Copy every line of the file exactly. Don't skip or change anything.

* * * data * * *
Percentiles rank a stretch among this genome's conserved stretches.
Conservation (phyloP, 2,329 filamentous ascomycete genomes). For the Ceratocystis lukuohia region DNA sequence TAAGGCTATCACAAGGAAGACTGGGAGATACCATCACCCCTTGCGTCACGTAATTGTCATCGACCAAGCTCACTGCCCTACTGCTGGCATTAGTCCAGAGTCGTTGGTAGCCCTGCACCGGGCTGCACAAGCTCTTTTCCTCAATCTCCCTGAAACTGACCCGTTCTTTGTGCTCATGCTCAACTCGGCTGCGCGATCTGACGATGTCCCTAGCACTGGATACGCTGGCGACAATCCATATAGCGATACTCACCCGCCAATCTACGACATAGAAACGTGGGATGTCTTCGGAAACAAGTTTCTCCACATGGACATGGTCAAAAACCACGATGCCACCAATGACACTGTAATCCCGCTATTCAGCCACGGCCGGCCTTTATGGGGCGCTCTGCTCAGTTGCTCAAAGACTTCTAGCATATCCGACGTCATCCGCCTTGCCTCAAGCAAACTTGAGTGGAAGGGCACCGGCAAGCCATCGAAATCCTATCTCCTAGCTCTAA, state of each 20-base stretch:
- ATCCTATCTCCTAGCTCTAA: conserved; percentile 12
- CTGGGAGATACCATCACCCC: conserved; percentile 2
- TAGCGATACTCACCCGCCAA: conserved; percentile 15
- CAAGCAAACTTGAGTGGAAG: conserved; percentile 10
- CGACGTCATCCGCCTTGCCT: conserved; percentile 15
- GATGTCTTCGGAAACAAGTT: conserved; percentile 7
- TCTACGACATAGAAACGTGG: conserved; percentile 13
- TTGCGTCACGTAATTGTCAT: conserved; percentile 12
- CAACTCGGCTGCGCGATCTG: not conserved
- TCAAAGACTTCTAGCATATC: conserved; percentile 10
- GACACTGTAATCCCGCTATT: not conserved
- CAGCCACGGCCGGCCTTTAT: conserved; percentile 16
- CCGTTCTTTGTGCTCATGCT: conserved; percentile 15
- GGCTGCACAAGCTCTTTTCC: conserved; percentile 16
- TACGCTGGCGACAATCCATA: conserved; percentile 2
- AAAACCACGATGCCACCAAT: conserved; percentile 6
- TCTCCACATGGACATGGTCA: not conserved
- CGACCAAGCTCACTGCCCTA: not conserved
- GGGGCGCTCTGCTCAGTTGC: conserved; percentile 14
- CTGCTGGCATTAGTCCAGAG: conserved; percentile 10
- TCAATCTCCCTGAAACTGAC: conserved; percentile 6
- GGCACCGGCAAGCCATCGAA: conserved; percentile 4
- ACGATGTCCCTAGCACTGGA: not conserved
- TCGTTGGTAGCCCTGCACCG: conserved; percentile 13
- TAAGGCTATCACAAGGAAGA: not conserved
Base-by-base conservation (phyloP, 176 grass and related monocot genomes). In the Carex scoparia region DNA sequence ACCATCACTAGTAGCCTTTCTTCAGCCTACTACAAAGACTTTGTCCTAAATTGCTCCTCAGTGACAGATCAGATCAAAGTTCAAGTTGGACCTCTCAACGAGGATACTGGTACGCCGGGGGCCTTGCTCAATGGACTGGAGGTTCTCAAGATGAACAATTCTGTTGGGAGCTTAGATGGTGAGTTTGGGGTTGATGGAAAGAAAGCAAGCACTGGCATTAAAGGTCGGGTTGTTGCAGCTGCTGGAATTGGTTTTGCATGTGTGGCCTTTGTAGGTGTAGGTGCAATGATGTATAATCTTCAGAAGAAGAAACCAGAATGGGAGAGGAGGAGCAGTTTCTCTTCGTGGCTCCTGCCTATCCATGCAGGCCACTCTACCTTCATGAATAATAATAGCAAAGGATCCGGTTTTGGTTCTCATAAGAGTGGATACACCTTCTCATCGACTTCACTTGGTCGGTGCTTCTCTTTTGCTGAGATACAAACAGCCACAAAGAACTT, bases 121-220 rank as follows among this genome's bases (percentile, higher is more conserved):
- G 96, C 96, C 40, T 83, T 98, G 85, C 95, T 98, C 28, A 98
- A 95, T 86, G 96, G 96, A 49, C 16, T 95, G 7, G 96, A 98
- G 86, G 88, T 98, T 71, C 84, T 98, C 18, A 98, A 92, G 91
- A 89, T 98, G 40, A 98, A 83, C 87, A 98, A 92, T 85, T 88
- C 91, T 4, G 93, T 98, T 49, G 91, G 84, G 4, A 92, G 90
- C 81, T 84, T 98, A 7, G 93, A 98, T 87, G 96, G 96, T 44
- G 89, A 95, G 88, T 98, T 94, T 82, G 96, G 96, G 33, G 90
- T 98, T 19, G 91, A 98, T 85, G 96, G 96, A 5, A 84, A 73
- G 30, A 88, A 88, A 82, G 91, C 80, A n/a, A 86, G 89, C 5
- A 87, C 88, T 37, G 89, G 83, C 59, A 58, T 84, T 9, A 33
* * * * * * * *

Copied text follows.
Percentiles rank a stretch among this genome's conserved stretches.
Conservation (phyloP, 2,329 filamentous ascomycete genomes). For the Ceratocystis lukuohia region DNA sequence TAAGGCTATCACAAGGAAGACTGGGAGATACCATCACCCCTTGCGTCACGTAATTGTCATCGACCAAGCTCACTGCCCTACTGCTGGCATTAGTCCAGAGTCGTTGGTAGCCCTGCACCGGGCTGCACAAGCTCTTTTCCTCAATCTCCCTGAAACTGACCCGTTCTTTGTGCTCATGCTCAACTCGGCTGCGCGATCTGACGATGTCCCTAGCACTGGATACGCTGGCGACAATCCATATAGCGATACTCACCCGCCAATCTACGACATAGAAACGTGGGATGTCTTCGGAAACAAGTTTCTCCACATGGACATGGTCAAAAACCACGATGCCACCAATGACACTGTAATCCCGCTATTCAGCCACGGCCGGCCTTTATGGGGCGCTCTGCTCAGTTGCTCAAAGACTTCTAGCATATCCGACGTCATCCGCCTTGCCTCAAGCAAACTTGAGTGGAAGGGCACCGGCAAGCCATCGAAATCCTATCTCCTAGCTCTAA, state of each 20-base stretch:
- ATCCTATCTCCTAGCTCTAA: conserved; percentile 12
- CTGGGAGATACCATCACCCC: conserved; percentile 2
- TAGCGATACTCACCCGCCAA: conserved; percentile 15
- CAAGCAAACTTGAGTGGAAG: conserved; percentile 10
- CGACGTCATCCGCCTTGCCT: conserved; percentile 15
- GATGTCTTCGGAAACAAGTT: conserved; percentile 7
- TCTACGACATAGAAACGTGG: conserved; percentile 13
- TTGCGTCACGTAATTGTCAT: conserved; percentile 12
- CAACTCGGCTGCGCGATCTG: not conserved
- TCAAAGACTTCTAGCATATC: conserved; percentile 10
- GACACTGTAATCCCGCTATT: not conserved
- CAGCCACGGCCGGCCTTTAT: conserved; percentile 16
- CCGTTCTTTGTGCTCATGCT: conserved; percentile 15
- GGCTGCACAAGCTCTTTTCC: conserved; percentile 16
- TACGCTGGCGACAATCCATA: conserved; percentile 2
- AAAACCACGATGCCACCAAT: conserved; percentile 6
- TCTCCACATGGACATGGTCA: not conserved
- CGACCAAGCTCACTGCCCTA: not conserved
- GGGGCGCTCTGCTCAGTTGC: conserved; percentile 14
- CTGCTGGCATTAGTCCAGAG: conserved; percentile 10
- TCAATCTCCCTGAAACTGAC: conserved; percentile 6
- GGCACCGGCAAGCCATCGAA: conserved; percentile 4
- ACGATGTCCCTAGCACTGGA: not conserved
- TCGTTGGTAGCCCTGCACCG: conserved; percentile 13
- TAAGGCTATCACAAGGAAGA: not conserved
Base-by-base conservation (phyloP, 176 grass and related monocot genomes). In the Carex scoparia region DNA sequence ACCATCACTAGTAGCCTTTCTTCAGCCTACTACAAAGACTTTGTCCTAAATTGCTCCTCAGTGACAGATCAGATCAAAGTTCAAGTTGGACCTCTCAACGAGGATACTGGTACGCCGGGGGCCTTGCTCAATGGACTGGAGGTTCTCAAGATGAACAATTCTGTTGGGAGCTTAGATGGTGAGTTTGGGGTTGATGGAAAGAAAGCAAGCACTGGCATTAAAGGTCGGGTTGTTGCAGCTGCTGGAATTGGTTTTGCATGTGTGGCCTTTGTAGGTGTAGGTGCAATGATGTATAATCTTCAGAAGAAGAAACCAGAATGGGAGAGGAGGAGCAGTTTCTCTTCGTGGCTCCTGCCTATCCATGCAGGCCACTCTACCTTCATGAATAATAATAGCAAAGGATCCGGTTTTGGTTCTCATAAGAGTGGATACACCTTCTCATCGACTTCACTTGGTCGGTGCTTCTCTTTTGCTGAGATACAAACAGCCACAAAGAACTT, bases 121-220 rank as follows among this genome's bases (percentile, higher is more conserved):
- G 96, C 96, C 40, T 83, T 98, G 85, C 95, T 98, C 28, A 98
- A 95, T 86, G 96, G 96, A 49, C 16, T 95, G 7, G 96, A 98
- G 86, G 88, T 98, T 71, C 84, T 98, C 18, A 98, A 92, G 91
- A 89, T 98, G 40, A 98, A 83, C 87, A 98, A 92, T 85, T 88
- C 91, T 4, G 93, T 98, T 49, G 91, G 84, G 4, A 92, G 90
- C 81, T 84, T 98, A 7, G 93, A 98, T 87, G 96, G 96, T 44
- G 89, A 95, G 88, T 98, T 94, T 82, G 96, G 96, G 33, G 90
- T 98, T 19, G 91, A 98, T 85, G 96, G 96, A 5, A 84, A 73
- G 30, A 88, A 88, A 82, G 91, C 80, A n/a, A 86, G 89, C 5
- A 87, C 88, T 37, G 89, G 83, C 59, A 58, T 84, T 9, A 33